O.C.G.A. 51-2-5.1(f) states that the employment relationship will be determined by the language of the contract between the medical professional and the facility. If the language of the contract is unclear, our Savannah hospital negligence lawyers must show with a preponderance of evidence that the facility reserved the right to control the time, manner and method in which the provider performs services.
O.C.G.A. 51-2-5.1(g)(1) says there are certain factors that will be considered evidence of an employment relationship:
- Both parties believed they were in an employment relationship
- The medical professional receives the same benefits as actual employees of the hospital
- The hospital directs the health care provider's work in a step-by-step manner
- The hospital can terminate the health care professional's services at its own will without cause or notice
- The hospital must withhold federal and state taxes from the health care provider's checks
However, some factors cannot be considered evidence of an employment relationship:
- Paying the health care professional on an hourly basis
- Providing facilities or equipment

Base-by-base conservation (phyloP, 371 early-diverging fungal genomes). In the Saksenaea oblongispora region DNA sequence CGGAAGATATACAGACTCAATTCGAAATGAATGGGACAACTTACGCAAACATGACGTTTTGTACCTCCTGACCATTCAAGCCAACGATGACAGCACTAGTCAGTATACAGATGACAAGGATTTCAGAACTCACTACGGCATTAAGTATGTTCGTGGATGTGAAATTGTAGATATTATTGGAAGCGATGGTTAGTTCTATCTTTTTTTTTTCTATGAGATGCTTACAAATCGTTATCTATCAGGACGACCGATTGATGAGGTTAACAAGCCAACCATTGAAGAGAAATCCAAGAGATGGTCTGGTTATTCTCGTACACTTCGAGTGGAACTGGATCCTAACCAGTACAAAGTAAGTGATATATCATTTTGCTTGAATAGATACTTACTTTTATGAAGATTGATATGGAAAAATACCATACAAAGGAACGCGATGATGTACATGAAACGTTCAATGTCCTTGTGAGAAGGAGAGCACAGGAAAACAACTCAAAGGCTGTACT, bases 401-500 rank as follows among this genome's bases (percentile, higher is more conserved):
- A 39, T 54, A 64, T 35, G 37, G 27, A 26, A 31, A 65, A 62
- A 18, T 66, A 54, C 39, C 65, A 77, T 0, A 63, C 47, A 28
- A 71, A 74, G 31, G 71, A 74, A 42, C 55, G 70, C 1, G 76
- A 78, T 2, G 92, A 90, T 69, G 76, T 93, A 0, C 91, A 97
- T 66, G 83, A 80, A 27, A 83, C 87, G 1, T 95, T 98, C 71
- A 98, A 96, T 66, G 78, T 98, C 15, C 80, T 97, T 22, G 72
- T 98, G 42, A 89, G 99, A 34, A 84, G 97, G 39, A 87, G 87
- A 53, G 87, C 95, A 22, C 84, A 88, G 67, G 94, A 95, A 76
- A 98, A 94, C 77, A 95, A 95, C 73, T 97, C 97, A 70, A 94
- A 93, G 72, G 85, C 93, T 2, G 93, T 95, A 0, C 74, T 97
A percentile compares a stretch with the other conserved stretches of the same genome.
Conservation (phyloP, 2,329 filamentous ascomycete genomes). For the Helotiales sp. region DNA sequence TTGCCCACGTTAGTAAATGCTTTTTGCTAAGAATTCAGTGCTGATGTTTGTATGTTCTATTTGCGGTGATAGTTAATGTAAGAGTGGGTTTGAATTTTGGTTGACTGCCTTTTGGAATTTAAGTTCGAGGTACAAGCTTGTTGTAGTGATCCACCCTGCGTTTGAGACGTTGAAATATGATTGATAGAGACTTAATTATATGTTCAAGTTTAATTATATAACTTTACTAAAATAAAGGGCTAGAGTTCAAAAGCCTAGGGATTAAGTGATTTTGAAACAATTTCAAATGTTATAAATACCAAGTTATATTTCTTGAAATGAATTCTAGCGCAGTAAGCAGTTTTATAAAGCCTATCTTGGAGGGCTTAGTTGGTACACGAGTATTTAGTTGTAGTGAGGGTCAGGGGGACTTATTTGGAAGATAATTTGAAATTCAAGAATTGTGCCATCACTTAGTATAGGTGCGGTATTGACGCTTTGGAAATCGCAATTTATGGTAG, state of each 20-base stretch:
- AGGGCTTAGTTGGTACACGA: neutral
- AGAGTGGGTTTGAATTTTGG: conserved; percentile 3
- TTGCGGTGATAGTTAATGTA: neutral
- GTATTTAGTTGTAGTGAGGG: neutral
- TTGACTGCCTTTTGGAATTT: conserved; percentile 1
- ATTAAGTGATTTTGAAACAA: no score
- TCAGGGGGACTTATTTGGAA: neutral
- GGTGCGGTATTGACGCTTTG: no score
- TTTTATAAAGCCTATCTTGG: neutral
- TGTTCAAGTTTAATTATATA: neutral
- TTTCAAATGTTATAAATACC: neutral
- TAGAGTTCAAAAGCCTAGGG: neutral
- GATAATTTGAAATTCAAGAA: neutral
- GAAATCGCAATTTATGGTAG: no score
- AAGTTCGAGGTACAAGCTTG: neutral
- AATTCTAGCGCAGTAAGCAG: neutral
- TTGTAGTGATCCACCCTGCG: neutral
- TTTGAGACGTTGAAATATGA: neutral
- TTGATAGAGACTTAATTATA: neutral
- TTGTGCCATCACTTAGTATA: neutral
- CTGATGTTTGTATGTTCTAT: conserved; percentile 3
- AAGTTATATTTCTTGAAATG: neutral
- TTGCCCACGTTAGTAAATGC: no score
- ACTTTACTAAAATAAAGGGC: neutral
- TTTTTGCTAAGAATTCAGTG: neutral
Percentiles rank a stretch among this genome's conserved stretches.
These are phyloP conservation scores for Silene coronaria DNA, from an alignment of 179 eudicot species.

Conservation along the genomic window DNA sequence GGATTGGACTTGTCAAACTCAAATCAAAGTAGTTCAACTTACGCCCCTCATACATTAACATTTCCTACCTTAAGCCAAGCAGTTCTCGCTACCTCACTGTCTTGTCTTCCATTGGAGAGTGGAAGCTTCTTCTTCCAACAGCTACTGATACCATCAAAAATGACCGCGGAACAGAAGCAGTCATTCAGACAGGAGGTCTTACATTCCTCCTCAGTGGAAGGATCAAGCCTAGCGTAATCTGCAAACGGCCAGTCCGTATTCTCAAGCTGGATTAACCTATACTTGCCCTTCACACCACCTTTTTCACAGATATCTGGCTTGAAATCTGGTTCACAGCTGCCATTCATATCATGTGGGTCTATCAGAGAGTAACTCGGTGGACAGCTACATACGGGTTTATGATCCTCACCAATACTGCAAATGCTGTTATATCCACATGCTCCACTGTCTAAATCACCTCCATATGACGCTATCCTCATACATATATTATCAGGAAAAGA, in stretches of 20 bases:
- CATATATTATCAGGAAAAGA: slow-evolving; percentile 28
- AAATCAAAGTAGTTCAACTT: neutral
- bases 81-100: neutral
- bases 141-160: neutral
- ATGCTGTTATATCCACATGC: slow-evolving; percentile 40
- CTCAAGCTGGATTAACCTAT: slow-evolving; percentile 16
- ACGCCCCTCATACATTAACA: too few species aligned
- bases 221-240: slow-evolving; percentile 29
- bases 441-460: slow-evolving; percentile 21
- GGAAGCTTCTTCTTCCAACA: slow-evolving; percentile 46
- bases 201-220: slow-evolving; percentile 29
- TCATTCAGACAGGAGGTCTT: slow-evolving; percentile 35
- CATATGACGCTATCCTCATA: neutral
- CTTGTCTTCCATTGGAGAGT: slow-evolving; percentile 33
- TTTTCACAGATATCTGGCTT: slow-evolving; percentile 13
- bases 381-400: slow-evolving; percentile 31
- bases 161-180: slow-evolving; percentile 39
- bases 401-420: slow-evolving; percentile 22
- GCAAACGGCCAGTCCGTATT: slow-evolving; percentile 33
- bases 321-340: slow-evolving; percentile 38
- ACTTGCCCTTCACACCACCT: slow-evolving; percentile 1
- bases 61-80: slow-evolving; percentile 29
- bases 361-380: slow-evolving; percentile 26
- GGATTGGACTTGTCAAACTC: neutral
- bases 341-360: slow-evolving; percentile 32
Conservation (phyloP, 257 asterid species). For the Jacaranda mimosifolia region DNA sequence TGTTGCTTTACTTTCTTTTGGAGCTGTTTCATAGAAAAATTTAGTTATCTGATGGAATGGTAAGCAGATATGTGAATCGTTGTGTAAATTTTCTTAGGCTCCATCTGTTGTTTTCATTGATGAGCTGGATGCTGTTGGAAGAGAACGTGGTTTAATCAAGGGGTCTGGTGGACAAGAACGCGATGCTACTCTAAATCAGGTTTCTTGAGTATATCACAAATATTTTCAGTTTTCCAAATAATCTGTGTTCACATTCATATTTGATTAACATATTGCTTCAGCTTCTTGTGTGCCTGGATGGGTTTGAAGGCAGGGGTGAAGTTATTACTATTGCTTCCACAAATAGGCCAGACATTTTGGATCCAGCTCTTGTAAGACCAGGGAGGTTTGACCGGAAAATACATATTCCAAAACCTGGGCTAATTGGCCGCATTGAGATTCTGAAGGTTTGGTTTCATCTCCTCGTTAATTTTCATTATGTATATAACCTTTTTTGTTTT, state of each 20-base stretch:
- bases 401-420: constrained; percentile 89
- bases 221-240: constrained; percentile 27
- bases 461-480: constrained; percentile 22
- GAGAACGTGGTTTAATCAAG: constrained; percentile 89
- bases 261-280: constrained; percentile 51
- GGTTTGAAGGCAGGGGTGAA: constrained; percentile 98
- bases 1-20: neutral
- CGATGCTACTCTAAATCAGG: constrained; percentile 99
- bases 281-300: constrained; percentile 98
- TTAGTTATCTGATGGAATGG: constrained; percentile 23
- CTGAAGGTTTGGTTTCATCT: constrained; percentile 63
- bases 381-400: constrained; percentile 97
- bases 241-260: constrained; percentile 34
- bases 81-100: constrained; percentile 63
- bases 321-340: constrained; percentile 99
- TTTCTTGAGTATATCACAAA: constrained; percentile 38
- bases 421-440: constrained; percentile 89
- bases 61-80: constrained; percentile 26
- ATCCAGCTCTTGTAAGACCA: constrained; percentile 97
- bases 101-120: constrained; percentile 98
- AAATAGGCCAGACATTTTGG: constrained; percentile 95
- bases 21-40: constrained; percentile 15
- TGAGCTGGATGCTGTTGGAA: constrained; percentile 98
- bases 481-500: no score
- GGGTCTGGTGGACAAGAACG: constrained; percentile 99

- The fact the health care professional does not have a separate practice outside the hospital
- The source of payment for the individual's professional liability insurance premium
- Fees for services being billed by the hospital
- A requirement from the hospital that the professional satisfy standards of care, federal or state regulations, accreditation standards or guidelines adopted by hospitals or health care professionals
The experienced Savannah hospital negligence attorneys at our firm have a detailed understanding of how to prove a medical professional was an employee of a hospital. We are prepared to launch a thorough investigation to discover if there was an employment relationship.
Complete a Free Case Evaluation form today to contact Roden Law.
Liability for Independent Contractors
Hospitals cannot be held liable for the actions of independent contractors, provided they comply with the notice provisions listed in O.C.G.A. 51-2-5.1(b). This section says no hospital can be held liable if it posts a notice with language similar to this: